Reliability, Validity, and Responsiveness of a 2-Min Walk Test To Assess Exercise Capacity of COPD Patients: Responsiveness
Part 2 of this study investigated the responsiveness of the 2MWT as a measure of change following a 5-week pulmonary rehabilitation program. Of the 15 subjects recruited to this program, 3 subjects dropped out due to poor motivation and 3 subjects failed the postassessment review due to acute exacerbations. Therefore, data from nine subjects (mean age, 74 ± 8.7 years; mean FEV1, 0.94 ± 0.29 L and 42.4 ± 12.1% predicted) were used in the analysis (Table 5). There were significant improvements in both the 2MWT and 6MWT after pulmonary rehabilitation (2MWT, 17.2 ± 13.8 m; 6MWT, 60.6 ± 35.5 m; p < 0.01). Moderate effect sizes were found for both the 2MWT and 6MWT. The effect size of the 2MWT was larger than that of the 6MWT. Large responsiveness to pulmonary rehabilitation was found for both the 2MWT and the 6MWT, as indicated by the standardized mean responses (2MWT, 1.25; 6MWT, 1.70). A correlation analysis between the mean changes of the 2MWT and 6MWT showed a high correlation coefficient (r = 0.70; p < 0.05), which indicated that the external responsiveness of the 2MWT was good.
Reliability is a fundamental measurement property that is relatively easy to determine, and is quantified in terms of the degree of consistency and repeatability when properly administered under similar circumstances for a specific population. This study demonstrated that with this group of COPD patients, the distance walked in the three trials in 2MWTs was highly reproducible. This was different from the results of other studies’ in which there were significant improvements in subsequent trials. In the study of Larson et al, the improvements were probably due to learning effects as subjects remembered their performance and were encouraged through external cues such as “try harder” on subsequence tests. It is known that motor learning occurred as a result of practice and experience with a task, resulting in a relatively permanent increase in proficiency at the task. However, in this study, the learning effect was minimized as a practice walk was given before the actual tests were conducted and the testing procedures were standardized.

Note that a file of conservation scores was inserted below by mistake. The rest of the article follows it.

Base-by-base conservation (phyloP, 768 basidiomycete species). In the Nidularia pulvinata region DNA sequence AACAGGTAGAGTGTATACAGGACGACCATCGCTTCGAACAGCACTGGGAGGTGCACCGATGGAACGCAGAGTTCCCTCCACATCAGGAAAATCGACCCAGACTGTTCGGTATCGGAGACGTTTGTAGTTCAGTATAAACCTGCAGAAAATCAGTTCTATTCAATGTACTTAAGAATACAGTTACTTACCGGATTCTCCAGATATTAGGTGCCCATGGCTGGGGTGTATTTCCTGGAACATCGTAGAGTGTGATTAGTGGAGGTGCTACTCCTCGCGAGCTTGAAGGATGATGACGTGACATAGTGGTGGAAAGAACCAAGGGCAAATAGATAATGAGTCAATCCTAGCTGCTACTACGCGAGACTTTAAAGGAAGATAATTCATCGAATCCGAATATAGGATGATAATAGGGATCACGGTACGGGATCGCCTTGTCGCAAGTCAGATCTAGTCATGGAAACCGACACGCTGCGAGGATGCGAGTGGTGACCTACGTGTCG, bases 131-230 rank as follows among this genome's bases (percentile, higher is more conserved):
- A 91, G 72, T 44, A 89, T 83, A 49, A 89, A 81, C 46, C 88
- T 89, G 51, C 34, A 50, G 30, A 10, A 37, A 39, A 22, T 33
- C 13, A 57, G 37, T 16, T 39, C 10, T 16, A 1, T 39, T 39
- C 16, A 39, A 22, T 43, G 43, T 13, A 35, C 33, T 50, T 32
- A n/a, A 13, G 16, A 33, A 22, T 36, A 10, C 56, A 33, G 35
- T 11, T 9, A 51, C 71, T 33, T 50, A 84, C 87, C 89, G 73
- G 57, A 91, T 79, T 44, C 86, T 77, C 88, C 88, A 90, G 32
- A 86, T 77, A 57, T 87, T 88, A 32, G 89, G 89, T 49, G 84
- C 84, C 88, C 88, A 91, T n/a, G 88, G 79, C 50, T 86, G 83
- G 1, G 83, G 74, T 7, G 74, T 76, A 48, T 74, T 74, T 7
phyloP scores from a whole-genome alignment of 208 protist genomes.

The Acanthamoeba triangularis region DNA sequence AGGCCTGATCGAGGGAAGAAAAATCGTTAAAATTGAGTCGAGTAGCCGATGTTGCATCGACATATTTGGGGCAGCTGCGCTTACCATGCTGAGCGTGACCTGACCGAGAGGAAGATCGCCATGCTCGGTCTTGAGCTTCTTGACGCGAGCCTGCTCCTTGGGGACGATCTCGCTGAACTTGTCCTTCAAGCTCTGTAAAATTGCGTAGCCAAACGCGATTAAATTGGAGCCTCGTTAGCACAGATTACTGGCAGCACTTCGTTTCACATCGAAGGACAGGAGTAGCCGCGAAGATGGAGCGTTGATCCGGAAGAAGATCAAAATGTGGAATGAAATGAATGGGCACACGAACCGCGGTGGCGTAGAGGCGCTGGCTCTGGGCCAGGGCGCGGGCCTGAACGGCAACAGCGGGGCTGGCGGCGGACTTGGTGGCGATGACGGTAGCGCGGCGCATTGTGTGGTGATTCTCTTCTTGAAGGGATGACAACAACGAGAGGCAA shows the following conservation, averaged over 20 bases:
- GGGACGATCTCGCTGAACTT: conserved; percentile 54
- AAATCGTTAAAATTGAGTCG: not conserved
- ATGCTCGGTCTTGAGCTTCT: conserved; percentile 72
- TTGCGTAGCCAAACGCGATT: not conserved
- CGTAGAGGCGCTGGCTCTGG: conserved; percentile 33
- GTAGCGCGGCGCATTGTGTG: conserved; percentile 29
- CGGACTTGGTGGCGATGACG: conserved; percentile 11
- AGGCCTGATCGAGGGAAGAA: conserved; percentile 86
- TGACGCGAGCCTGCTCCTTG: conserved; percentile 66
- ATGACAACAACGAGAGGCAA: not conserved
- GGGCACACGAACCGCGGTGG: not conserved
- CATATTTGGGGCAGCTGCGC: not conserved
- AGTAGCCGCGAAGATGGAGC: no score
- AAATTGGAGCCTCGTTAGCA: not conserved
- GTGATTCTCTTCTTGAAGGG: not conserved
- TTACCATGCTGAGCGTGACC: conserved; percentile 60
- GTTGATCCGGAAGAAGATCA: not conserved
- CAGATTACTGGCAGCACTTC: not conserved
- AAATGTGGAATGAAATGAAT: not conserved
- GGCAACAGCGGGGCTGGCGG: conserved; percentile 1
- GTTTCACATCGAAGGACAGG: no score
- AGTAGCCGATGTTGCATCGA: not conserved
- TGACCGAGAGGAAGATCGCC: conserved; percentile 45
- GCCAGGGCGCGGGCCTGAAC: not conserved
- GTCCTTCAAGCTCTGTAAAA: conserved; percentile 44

In the study by O’Reilly et al, there was a significant mean variation of 9.1% in walking distance when tests were performed 2 weeks apart. In the study by Eiser et al, significant differences in mean walking distance were found among trials conducted on 3 days of consecutive weeks. The difference may have been caused by the changes in airway condition in these COPD patients, as day-to-day variability in spirometry results was present even in stable COPD patients.2 In this study, there was only very small variation across the trials as the effect caused by lung function variability was minimized since the different trials were conducted on the same day during a 1.5-h test period.
Table 5—2MWT and 6MWT Before and After Rehabilitation
|Variables||Pre-PRP, m||Post-PRP, m||Mean Difference, m||Paired t Test||Effect Size||SRM|